Things You Can’t Do Anymore After 9/11

19. February, 2009

A few years ago, I helped a friend out. He was working for a small project of a guy, let’s call him Tom, in Munich to build a system to etch waver masks with plasma. The setup was simple enough: A standard PC running Linux with a very simple control language which would send commands to various devices attached via the serial bus. Piece of cake. My job was to complete the “read the recipe” and “send the commands to the devices” (plus read some status data back).

If you’ve ever been in contact with Linux, you know that the words “hardware driver” can cause nightmares even today and that was 1995! Linux 1.2! one-point-freaking-two. After eight hours of frustration, I considered my options: Hack the kernel (and the multi-IO driver in it; only the driver I needed was closed source), give up or try a different hardware with a better driver. Did I mention that the whole thing had to be ready for oversea delivery by 14:00 the next day? Piece of cake.

I pulled out a Linux magazine and browsed through the ads (Finding companies on the Internet? 1995? You’re joking, right?). Lo and behold, there was an ad from a company which was selling eight port multi IO cards. I checked the kernel docs for this card. There seemed to be an open source driver. I checked the clock. 18:00. I checked the address. Hamburg. OK. That might just work. I called the company. Ring … ring … ring … YES! Okay … I didn’t get someone from the company but a security guy. He knew what I was talking about and he was willing to sell me one … but I had to pick it up. Hm. My mother is from Hamburg. One call later, I had the number of an old school friend of her’s. Let’s call him John.

Ring … ring … ring … come on … ring … Yay! He was just back from work, I had literally got hold of him with the door key still in his hands. I explained the situation to him: “Can you pick up a package at [some address], go to the airport and put it on the next airplane to Munich? Oh, I’m the son of your old friend Barbara.”

“Sure,” John said, “can do.” A few minutes later, he was on his way to the north of the city to pick up the package. I called the security guy to tell him that someone was on the way.

Time passed. I called my mother’s friend. No answer. I called again. And again. I got nervous. Again. Oh-dear-God-thank-you, he answered. Things had been a bit complicated, he explained to me. When he arrived at the company, he had no cash, only a credit card. The guard couldn’t operate the credit card reader. After a short discussion, he would accept a written statement that the bill would be paid plus a copy of John’s passport.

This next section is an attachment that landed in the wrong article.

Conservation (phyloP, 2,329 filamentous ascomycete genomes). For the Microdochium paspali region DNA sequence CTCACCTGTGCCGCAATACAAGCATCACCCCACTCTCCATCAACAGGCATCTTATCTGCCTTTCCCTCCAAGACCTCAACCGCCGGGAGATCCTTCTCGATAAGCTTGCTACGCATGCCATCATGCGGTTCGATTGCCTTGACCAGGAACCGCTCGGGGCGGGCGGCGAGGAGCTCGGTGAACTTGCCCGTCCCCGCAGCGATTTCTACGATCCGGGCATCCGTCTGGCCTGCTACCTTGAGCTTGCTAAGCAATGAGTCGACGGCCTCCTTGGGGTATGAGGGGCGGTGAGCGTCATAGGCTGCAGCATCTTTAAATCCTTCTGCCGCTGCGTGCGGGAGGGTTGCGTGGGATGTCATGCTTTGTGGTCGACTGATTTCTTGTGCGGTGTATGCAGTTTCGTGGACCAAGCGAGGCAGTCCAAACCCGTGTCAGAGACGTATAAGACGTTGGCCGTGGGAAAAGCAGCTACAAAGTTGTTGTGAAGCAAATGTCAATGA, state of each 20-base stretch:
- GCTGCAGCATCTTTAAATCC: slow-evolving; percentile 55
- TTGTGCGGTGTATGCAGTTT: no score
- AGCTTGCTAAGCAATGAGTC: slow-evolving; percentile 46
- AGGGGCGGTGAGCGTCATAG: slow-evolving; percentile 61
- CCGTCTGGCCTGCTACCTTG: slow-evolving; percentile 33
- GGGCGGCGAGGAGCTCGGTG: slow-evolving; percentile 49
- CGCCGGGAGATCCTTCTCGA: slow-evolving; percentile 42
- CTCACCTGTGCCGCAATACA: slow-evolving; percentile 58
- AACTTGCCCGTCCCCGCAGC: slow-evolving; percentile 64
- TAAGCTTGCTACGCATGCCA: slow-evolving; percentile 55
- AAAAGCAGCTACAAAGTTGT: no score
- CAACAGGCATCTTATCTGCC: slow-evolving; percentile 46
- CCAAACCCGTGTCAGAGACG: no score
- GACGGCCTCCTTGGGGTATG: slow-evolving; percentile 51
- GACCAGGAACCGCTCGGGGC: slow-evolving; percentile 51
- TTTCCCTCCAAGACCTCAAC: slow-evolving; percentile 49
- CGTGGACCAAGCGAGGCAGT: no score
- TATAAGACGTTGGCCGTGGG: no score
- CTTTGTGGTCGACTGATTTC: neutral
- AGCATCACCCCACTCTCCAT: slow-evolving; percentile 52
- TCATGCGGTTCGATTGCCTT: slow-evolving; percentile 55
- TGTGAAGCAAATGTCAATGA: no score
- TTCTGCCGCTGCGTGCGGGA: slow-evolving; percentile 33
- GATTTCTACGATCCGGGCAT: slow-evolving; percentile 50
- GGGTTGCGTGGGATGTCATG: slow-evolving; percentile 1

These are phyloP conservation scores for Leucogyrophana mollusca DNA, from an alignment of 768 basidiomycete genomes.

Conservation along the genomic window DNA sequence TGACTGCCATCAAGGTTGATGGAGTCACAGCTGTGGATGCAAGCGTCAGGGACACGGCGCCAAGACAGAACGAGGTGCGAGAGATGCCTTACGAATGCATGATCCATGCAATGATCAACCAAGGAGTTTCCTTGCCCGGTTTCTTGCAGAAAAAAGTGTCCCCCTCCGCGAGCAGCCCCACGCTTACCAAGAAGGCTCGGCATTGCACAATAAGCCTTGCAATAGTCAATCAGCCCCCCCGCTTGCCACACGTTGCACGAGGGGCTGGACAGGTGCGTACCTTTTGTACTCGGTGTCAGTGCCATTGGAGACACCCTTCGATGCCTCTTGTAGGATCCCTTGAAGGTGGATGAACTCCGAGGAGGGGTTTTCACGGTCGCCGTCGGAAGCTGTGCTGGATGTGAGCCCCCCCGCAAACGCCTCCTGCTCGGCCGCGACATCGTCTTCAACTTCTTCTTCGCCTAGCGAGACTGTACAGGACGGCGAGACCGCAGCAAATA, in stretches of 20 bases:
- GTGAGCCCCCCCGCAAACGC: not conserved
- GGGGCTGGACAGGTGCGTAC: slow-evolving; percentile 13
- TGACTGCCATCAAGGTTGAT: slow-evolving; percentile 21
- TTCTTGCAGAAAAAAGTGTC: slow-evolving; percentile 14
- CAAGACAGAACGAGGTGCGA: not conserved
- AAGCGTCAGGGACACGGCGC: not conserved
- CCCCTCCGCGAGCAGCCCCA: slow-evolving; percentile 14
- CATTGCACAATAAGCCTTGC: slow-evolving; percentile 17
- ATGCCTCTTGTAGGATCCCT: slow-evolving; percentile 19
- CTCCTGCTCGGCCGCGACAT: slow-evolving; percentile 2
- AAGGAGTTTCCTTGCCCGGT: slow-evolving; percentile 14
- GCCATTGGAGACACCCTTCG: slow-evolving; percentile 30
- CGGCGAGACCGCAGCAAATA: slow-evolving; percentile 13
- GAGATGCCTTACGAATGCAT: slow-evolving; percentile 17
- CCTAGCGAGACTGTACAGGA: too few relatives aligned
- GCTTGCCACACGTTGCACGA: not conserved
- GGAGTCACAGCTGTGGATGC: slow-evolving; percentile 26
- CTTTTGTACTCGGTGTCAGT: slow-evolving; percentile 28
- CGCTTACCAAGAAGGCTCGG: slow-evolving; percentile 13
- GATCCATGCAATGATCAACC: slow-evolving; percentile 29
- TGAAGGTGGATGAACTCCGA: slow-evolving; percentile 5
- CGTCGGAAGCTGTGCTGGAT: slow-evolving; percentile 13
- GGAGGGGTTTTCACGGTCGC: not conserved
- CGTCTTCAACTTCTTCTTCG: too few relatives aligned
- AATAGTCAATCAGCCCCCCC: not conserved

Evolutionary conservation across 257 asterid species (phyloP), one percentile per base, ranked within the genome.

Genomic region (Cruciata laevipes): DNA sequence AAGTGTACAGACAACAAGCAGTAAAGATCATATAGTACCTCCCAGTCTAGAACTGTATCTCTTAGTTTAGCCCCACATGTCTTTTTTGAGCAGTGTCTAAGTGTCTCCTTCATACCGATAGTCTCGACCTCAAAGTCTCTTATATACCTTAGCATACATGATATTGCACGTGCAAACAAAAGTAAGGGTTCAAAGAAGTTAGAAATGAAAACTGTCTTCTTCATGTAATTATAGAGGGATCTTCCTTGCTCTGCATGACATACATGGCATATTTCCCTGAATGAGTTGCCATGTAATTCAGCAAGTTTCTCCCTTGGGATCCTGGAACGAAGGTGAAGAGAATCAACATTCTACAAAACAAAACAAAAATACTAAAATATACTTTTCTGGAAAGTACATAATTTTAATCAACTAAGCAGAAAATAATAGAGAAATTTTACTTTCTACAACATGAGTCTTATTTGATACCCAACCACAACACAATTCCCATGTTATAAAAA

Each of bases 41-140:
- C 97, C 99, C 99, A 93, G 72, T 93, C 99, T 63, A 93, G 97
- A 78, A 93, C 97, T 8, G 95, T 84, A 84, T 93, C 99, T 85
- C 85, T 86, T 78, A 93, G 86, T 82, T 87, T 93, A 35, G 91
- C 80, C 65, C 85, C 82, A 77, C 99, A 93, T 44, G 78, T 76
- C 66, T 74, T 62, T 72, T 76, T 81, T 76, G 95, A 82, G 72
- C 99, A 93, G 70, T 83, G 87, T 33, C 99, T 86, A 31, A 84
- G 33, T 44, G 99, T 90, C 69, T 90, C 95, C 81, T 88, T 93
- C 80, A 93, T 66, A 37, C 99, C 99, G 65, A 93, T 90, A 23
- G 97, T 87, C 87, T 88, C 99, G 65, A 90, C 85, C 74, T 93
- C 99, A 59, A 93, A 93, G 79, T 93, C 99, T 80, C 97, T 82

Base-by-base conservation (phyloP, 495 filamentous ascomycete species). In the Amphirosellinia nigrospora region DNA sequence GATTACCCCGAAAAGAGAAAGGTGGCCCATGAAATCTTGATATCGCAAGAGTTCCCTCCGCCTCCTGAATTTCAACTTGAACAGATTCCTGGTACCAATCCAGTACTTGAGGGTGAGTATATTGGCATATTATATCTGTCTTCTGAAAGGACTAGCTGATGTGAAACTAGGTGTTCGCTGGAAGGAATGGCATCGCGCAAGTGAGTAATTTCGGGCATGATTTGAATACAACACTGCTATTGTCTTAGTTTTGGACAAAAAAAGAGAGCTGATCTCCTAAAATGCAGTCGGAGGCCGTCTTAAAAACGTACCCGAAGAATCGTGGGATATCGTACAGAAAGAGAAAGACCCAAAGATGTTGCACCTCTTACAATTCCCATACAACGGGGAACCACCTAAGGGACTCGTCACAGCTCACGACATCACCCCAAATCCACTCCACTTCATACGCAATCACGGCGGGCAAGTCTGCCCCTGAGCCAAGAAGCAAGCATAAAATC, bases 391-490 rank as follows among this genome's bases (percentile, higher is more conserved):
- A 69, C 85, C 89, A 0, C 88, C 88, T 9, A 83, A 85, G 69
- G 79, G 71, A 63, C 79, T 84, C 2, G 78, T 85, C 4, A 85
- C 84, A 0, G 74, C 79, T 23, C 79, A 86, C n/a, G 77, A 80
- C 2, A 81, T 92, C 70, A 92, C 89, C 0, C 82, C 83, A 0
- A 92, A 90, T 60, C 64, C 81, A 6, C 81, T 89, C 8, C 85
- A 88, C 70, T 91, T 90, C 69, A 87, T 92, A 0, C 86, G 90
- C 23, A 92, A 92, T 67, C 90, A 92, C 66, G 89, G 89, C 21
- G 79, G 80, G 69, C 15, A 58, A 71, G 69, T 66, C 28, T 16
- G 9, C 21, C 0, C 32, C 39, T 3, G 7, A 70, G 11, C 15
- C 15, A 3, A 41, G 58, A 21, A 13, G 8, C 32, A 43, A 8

Next, he went to the airport, just in time for the last plane to Munich. I had worried how to get the package on the plane but that hadn’t been a problem; he only had to pay for a full seat. Uh … OK. You try that now … my guess is that airport security will shoot you on the spot, not even bothering with trying an arrest. Anyway, the package was on it’s way to Munich. The plane would arrive around 23.00. The clock said: 21:30. Time to pick up the phone again.

Tom, the project owner, had had a meeting in Munich and was on his way back to us (we were in a small city some 20 miles to the south of Munich). Thank God for mobiles! He answered on the highway. We told him to turn back and head for the airport.

23:30. Tom called to tell us that he had the package and he was heading back.

0:00 I got my new toy. Nice. I checked the driver module which loaded perfectly into my kernel. I ran my tests again. They worked. They f******g worked right away after refusing to do anything for eight hours! Can you imagine my feelings? I wanted to scream in frustration and joy at the same time. Anyway. Time to get the recipes to work.

6:30 I have my limits and now, I’d reached them. Usually, I type blind but now, the stuff on the screen didn’t look what I told my fingers, anymore. I made more mistakes than I fixed. But most of the stuff was in place and a first simple recipe, which triggers every system at least once, ran through. An eerie blue glow filled the garage as the plasma comes to life. Cool. I wonder what the neighbors might have been thinking. Forgetting to close the chamber would cause every computer within a 10km radius to burn through. Cool. I drag myself to bed before that little devil in my head gets any ideas.

11:00 I’ve slept only a few hours but there is still some more work to do. When I arrive back at the garage, I find the machine gone. Panic. They have already started to take everything apart and shove it into a freight container. Uff. Whatever bugs are still left in my code will have to be fixed in Asia.

So they sent me home, my colleague would go to Asia. One of Tom’s friends dropped me off at a gas station on the autobahn. There, I asked the owner whether he could call me a cab. Strangely enough, he did, even without asking any questions or even asking anything for the call. Must have been the look on my face. Exhaustion, you know. I bought some sweets in return.

A couple of minutes later, a cab pulled in. The driver, a woman, didn’t seem to be too surprised to pick someone up close to nowhere. Huh. It was her second job today (and it was afternoon), the last customer wanted to visit Zurich. It’s interesting how cheap those far runs are, compared to in-city. We arrived at Meersburg just as the ferry was about to leave. I paid, left a tip and jumped on. On the other side, the bus was already waiting.

It was a mad ride but a very satisfying one. In retrospect, it is a miracle that everything worked out, so much could have failed. I got some money out of it, too, which I invested in stock. It was a fixed date transaction and a few days after I got paid out, the stock market took a steep plunge.

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